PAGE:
NOAA GLERL's Environmental Sample Processor (ESP) test deployment, June 2016. The ESP tracks the levels of dangerous toxins produced by cyanobacteria that bloom each summer in the western basin of Lake Erie. (Credit: NOAA)
Congressional support has bolstered this effort through supporting seven pilot projects for a national HAB Observing Network: 
  • Alaska Ocean Observing System
  • Central and Northern California Ocean Observing System and Southern California Coastal Ocean Observing System
  • Gulf of Mexico Coastal Ocean Observing System
  • Great Lakes Observing System
  • Northeastern Regional Association for Coastal Ocean Observing Systems
  • Northwest Association of Networked Ocean Observing Systems
  • Southeast Coastal Ocean Observing Regional Association
These projects are tailored to the needs of each region by improving regional HAB observing capabilities and providing a roadmap and lessons-learned for expanding into a sustained, national HAB network. For more information and updates on national HABs observing, click here.
HAB Observing Group March Webinar
The next HAB OG Webinar will be on March 16, 2022 from 3:00-4:15 PM EST and will focus on "Making Community Science Work". Our featured panelists, Dr. Steve Morton (NOAA NCCOS), Teri King (Washington Sea Grant), Chris Whitehead (Sitka Tribe) and Dr. George Bullerjhan (Bowling Green State University), will discuss the importance of community science for HABs, share examples of some successes and challenges of HAB community/citizen science, and address how an NHABON can assist with this process through data management and other efforts. We look forward to a great discussion.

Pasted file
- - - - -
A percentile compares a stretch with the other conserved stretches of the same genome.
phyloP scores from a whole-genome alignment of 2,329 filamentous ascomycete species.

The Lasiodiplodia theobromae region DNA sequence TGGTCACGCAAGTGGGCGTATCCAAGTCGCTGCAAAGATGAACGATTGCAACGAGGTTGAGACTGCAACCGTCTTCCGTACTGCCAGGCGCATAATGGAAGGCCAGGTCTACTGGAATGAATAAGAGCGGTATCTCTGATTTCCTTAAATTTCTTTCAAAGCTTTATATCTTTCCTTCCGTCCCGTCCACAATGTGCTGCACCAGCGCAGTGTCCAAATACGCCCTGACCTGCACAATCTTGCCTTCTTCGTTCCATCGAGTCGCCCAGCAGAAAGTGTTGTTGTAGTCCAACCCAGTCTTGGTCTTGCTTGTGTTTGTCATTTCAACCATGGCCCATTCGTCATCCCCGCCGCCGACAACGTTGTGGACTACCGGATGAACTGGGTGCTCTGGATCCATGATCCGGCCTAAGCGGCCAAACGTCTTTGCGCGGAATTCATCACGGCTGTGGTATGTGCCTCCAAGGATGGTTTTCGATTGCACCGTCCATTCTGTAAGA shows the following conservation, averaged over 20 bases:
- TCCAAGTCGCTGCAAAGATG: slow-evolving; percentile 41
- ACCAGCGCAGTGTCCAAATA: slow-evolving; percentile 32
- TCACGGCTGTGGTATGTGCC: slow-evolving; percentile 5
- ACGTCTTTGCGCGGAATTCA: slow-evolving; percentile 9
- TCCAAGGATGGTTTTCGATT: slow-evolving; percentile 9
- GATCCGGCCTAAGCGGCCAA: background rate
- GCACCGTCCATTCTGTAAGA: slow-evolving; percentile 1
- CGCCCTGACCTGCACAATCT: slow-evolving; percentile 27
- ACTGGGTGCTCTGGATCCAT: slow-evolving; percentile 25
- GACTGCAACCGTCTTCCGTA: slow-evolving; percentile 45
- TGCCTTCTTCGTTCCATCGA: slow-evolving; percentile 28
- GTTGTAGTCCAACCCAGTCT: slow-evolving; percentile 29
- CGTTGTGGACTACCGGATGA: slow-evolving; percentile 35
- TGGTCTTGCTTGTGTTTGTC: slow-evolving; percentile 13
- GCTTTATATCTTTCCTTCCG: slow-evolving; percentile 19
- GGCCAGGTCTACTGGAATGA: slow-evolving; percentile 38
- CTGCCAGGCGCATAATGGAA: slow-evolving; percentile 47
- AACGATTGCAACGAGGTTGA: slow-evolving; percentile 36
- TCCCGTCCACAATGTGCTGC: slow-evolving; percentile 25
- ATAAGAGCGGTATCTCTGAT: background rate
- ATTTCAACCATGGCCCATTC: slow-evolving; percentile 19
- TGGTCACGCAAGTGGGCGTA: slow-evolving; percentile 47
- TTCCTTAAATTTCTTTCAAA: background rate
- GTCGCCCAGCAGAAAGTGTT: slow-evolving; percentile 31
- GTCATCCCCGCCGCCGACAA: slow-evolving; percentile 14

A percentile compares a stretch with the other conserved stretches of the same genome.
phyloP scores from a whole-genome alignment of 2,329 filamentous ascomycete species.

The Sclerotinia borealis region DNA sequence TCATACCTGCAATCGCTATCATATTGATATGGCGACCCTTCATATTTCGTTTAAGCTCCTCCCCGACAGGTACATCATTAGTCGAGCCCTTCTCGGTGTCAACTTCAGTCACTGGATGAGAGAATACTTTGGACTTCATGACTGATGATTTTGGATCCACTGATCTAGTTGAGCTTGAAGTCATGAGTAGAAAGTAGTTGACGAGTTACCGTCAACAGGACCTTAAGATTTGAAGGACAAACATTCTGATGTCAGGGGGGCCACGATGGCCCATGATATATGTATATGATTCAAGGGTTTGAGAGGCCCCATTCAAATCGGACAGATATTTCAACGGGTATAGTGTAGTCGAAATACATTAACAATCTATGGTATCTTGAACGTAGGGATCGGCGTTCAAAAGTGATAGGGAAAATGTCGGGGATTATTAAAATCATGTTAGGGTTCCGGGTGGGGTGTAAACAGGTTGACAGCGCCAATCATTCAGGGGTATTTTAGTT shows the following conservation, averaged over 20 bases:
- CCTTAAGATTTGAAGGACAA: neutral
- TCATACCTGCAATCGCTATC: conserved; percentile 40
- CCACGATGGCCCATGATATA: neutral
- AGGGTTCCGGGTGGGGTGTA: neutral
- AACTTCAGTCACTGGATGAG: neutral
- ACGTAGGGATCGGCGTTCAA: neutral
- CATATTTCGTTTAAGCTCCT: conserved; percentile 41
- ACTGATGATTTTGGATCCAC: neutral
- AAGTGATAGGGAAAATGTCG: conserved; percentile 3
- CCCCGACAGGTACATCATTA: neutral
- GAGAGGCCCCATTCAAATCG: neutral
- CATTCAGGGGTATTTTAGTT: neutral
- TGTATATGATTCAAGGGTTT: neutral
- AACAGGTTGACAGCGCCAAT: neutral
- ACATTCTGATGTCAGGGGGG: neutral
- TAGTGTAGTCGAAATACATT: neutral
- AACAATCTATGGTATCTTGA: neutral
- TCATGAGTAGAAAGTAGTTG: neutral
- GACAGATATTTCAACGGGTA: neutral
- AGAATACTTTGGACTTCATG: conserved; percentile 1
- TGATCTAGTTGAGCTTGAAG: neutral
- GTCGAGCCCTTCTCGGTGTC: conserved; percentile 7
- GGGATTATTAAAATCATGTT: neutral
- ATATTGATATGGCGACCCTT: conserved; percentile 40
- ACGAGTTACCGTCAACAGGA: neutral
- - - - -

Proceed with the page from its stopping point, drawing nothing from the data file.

Please register for the webinar here! For any questions and more information, please contact Maggie Chory (mchory@oceanleadership.org).
IOOS In the News
News Article on GLOS’ Smart Great Lakes Initiative: A recent article published by WBEZ Chicago, an NPR affiliate, highlighted the need for increased investment in smart technology to better understand the Great Lakes and meet mounting challenges presented by climate change. The article featured Great Lakes Observing System (GLOS) CEO Kelli Paige, alongside Smart Great Lakes Initiative partners from Northwestern University, Current, and Illinois-Indiana Sea Grant.
Special Oceanography Issue on the Marine Biodiversity Observation Network (MBON): A collection of MBON papers was published in a special issue of Oceanography: Marine Biodiversity Observation Network: An Observing System for Life in the Sea. This issue highlights the work of Regional IOOS Associations and covers many topics related to ocean observing, such as data management, modeling, and best practices.
IOOS Federal Advisory Committee on Warming Oceans: Scott Rayder, Executive Director of Alabama Water Institute and Chair of the IOOS Federal Advisory Committee, was featured on Fox Weather to discuss rising ocean temperatures. Rayder shared that the oceans were warmest on record in 2021 for the third year in a row and attributed this warming largely in part to fossil fuel emissions. 
Job Opportunities
The IOOS Association is a nonprofit organization that supports the U.S. Integrated Ocean Observing System (U.S. IOOS) and its mission to provide quality and timely information about our oceans, coasts and Great Lakes. The Association works with the 11 Regional Associations and 17 Federal partners to create a national network that meets the diverse needs of users across the nation and to educate the public about the system.
Executive Director